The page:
A Defining Crisis
“Don’t compromise the future with hasty reforms, and don’t replace the structures that Belgium hands over to you until you are sure that you can do better. Don’t be afraid to come to us. We will remain by your side and give you advice.”
With those most patronizing of words, King Baudouin I of Belgium spoke at the 30 June 1960 independence celebration of Congo in praise of the advances made under colonialism. He went further, praising King Leopold II- who had ordered the colony ruled with an iron fist and the hands of those who gathered rubber too slowly were summarily chopped off – as a “genius”.
It can be understood, then, why the first Prime Minister of the Congo, Patrice Lumumba, felt it was imperative to reply even though he had not been scheduled to make remarks.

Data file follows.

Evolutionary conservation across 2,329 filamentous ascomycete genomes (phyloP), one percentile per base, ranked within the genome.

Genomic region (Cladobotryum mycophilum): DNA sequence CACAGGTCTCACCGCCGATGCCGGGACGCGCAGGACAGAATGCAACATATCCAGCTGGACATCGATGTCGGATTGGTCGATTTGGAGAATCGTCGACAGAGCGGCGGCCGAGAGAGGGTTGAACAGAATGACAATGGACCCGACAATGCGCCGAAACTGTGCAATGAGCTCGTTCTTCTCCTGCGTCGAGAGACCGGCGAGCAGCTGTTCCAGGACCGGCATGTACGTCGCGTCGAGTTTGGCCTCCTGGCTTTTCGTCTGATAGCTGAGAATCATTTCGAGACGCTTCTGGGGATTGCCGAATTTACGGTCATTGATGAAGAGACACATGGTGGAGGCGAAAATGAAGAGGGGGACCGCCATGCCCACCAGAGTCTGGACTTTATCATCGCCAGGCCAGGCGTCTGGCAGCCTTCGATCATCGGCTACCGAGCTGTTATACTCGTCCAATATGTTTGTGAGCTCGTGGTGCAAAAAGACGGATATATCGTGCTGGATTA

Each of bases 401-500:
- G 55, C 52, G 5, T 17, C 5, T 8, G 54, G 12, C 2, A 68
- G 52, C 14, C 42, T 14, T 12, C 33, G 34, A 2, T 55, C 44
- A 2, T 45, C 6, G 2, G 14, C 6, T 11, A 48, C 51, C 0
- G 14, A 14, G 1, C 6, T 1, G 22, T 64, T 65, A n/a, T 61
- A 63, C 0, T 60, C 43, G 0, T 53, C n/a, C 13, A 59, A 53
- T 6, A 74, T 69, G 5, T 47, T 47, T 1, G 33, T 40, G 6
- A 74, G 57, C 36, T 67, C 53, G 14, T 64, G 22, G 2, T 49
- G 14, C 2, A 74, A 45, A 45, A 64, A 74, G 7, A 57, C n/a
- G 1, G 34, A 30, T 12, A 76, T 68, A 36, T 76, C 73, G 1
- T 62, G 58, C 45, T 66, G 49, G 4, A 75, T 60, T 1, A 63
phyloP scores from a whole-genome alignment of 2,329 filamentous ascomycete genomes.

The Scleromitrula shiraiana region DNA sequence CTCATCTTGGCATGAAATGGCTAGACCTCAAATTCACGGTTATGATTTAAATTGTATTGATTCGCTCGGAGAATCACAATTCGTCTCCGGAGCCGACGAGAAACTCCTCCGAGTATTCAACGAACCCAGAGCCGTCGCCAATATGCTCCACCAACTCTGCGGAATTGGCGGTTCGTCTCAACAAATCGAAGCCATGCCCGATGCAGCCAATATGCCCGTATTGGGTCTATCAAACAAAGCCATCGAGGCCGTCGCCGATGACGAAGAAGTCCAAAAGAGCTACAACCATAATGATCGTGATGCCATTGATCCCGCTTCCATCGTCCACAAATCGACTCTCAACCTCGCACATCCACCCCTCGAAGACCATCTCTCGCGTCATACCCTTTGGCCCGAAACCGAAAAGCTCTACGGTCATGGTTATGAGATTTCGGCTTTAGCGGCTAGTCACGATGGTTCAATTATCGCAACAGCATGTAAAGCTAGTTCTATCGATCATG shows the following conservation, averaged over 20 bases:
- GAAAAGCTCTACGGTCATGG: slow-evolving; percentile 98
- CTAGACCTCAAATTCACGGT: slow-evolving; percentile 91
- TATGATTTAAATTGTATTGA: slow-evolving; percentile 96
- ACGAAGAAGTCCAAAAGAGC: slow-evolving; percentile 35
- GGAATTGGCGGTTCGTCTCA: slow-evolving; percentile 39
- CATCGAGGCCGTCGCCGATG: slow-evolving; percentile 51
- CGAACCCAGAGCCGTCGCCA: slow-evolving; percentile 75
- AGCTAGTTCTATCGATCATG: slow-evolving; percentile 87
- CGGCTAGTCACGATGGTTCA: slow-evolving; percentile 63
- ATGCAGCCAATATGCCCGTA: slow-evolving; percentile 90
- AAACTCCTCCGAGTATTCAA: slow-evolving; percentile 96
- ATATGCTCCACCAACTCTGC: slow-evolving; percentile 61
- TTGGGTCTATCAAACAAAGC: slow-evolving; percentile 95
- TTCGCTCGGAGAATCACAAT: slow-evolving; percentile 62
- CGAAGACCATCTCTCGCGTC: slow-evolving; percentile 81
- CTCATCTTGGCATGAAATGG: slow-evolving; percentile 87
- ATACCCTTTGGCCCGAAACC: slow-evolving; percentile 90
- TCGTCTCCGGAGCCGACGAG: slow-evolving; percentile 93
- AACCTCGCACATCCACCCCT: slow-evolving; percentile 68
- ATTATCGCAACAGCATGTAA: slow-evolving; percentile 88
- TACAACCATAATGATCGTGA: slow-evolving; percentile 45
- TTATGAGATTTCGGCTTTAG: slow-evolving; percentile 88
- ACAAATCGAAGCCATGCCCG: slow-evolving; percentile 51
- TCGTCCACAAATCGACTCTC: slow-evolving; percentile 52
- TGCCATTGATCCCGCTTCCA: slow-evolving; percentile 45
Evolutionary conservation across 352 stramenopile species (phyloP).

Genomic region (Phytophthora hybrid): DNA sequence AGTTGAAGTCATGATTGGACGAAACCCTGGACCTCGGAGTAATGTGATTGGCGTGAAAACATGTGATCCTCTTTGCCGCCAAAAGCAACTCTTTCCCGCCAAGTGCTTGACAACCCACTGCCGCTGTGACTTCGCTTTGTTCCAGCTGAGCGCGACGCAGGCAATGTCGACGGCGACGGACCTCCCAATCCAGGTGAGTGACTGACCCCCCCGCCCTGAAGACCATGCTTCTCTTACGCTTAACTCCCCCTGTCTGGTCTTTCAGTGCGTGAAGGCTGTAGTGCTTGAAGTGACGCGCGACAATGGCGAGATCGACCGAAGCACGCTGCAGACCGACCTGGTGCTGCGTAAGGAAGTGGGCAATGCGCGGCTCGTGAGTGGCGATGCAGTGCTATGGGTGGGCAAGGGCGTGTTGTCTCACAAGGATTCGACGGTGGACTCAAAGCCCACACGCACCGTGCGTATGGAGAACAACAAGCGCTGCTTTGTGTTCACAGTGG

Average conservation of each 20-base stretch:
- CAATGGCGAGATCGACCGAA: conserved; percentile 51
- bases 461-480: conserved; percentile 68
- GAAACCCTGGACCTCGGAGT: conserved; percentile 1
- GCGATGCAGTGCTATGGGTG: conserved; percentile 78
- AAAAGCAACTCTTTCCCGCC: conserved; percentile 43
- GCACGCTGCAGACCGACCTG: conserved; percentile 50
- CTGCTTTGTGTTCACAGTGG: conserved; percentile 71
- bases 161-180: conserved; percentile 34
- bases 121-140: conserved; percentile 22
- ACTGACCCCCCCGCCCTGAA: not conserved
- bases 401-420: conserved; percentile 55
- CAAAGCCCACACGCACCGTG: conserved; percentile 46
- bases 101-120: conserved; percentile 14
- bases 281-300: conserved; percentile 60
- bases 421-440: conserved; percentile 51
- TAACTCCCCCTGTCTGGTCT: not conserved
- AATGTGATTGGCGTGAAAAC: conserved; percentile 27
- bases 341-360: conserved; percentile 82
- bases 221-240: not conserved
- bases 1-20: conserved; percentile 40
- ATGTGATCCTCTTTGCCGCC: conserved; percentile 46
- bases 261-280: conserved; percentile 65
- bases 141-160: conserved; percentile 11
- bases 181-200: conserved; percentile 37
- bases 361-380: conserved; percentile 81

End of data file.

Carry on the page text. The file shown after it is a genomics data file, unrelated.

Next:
“For this independence of the Congo, although being proclaimed today by agreement with Belgium, an amicable country, with which we are on equal terms, no Congolese worthy of the name will ever be able to forget that it was by fighting that it has been won, a day-to-day fight, an ardent and idealistic fight, a fight in which we were spared neither privation nor suffering, and for which we gave our strength and our blood. We are proud of this struggle, of tears, of fire, and of blood, to the depths of our being, for it was a noble and just struggle, and indispensable to put an end to the humiliating slavery which was imposed upon us by force.”
The Western media did not take well to Lumumba’s remarks, seeing them as a call to arms for Belgo-Congo hostilities. Nor did King Baudouin ever forget feeling humiliated by Lumumba that day, a consequence that was to have significant unforeseen consequences in January 1961.